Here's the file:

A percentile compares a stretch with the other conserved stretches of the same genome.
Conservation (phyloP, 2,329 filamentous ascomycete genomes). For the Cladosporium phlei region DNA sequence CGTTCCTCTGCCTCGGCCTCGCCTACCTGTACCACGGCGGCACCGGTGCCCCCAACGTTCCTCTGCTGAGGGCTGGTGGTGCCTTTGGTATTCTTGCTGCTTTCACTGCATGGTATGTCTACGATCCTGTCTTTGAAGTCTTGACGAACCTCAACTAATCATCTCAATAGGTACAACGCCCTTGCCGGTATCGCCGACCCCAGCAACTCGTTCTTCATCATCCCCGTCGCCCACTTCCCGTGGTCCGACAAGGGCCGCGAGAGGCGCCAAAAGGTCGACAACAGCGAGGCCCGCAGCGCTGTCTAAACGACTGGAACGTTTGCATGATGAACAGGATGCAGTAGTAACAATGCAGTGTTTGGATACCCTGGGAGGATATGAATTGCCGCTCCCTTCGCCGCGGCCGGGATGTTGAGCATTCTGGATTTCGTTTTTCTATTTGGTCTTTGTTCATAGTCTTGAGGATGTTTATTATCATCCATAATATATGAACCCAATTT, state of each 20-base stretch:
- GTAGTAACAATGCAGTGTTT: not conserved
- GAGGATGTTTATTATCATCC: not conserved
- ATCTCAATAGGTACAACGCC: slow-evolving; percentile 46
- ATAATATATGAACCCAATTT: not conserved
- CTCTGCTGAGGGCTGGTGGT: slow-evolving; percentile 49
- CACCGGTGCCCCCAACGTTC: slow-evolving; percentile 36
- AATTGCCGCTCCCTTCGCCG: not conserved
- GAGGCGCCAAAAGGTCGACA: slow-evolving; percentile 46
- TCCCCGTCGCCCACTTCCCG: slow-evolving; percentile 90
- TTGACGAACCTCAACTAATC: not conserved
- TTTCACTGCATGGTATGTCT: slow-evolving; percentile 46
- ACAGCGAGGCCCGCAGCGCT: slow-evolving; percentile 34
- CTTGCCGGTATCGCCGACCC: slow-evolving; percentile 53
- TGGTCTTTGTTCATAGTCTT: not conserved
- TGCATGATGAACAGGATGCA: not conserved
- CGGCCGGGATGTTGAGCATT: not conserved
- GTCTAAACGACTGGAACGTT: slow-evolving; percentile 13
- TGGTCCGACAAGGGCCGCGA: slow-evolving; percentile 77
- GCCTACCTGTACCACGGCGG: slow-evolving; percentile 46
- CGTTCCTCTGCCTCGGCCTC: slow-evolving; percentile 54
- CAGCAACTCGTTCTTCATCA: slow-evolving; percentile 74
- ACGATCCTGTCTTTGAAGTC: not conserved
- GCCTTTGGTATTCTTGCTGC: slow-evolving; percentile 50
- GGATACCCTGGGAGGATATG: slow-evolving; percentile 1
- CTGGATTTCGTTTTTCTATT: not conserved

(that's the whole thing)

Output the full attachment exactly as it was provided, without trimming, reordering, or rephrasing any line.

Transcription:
A percentile compares a stretch with the other conserved stretches of the same genome.
Conservation (phyloP, 2,329 filamentous ascomycete genomes). For the Cladosporium phlei region DNA sequence CGTTCCTCTGCCTCGGCCTCGCCTACCTGTACCACGGCGGCACCGGTGCCCCCAACGTTCCTCTGCTGAGGGCTGGTGGTGCCTTTGGTATTCTTGCTGCTTTCACTGCATGGTATGTCTACGATCCTGTCTTTGAAGTCTTGACGAACCTCAACTAATCATCTCAATAGGTACAACGCCCTTGCCGGTATCGCCGACCCCAGCAACTCGTTCTTCATCATCCCCGTCGCCCACTTCCCGTGGTCCGACAAGGGCCGCGAGAGGCGCCAAAAGGTCGACAACAGCGAGGCCCGCAGCGCTGTCTAAACGACTGGAACGTTTGCATGATGAACAGGATGCAGTAGTAACAATGCAGTGTTTGGATACCCTGGGAGGATATGAATTGCCGCTCCCTTCGCCGCGGCCGGGATGTTGAGCATTCTGGATTTCGTTTTTCTATTTGGTCTTTGTTCATAGTCTTGAGGATGTTTATTATCATCCATAATATATGAACCCAATTT, state of each 20-base stretch:
- GTAGTAACAATGCAGTGTTT: not conserved
- GAGGATGTTTATTATCATCC: not conserved
- ATCTCAATAGGTACAACGCC: slow-evolving; percentile 46
- ATAATATATGAACCCAATTT: not conserved
- CTCTGCTGAGGGCTGGTGGT: slow-evolving; percentile 49
- CACCGGTGCCCCCAACGTTC: slow-evolving; percentile 36
- AATTGCCGCTCCCTTCGCCG: not conserved
- GAGGCGCCAAAAGGTCGACA: slow-evolving; percentile 46
- TCCCCGTCGCCCACTTCCCG: slow-evolving; percentile 90
- TTGACGAACCTCAACTAATC: not conserved
- TTTCACTGCATGGTATGTCT: slow-evolving; percentile 46
- ACAGCGAGGCCCGCAGCGCT: slow-evolving; percentile 34
- CTTGCCGGTATCGCCGACCC: slow-evolving; percentile 53
- TGGTCTTTGTTCATAGTCTT: not conserved
- TGCATGATGAACAGGATGCA: not conserved
- CGGCCGGGATGTTGAGCATT: not conserved
- GTCTAAACGACTGGAACGTT: slow-evolving; percentile 13
- TGGTCCGACAAGGGCCGCGA: slow-evolving; percentile 77
- GCCTACCTGTACCACGGCGG: slow-evolving; percentile 46
- CGTTCCTCTGCCTCGGCCTC: slow-evolving; percentile 54
- CAGCAACTCGTTCTTCATCA: slow-evolving; percentile 74
- ACGATCCTGTCTTTGAAGTC: not conserved
- GCCTTTGGTATTCTTGCTGC: slow-evolving; percentile 50
- GGATACCCTGGGAGGATATG: slow-evolving; percentile 1
- CTGGATTTCGTTTTTCTATT: not conserved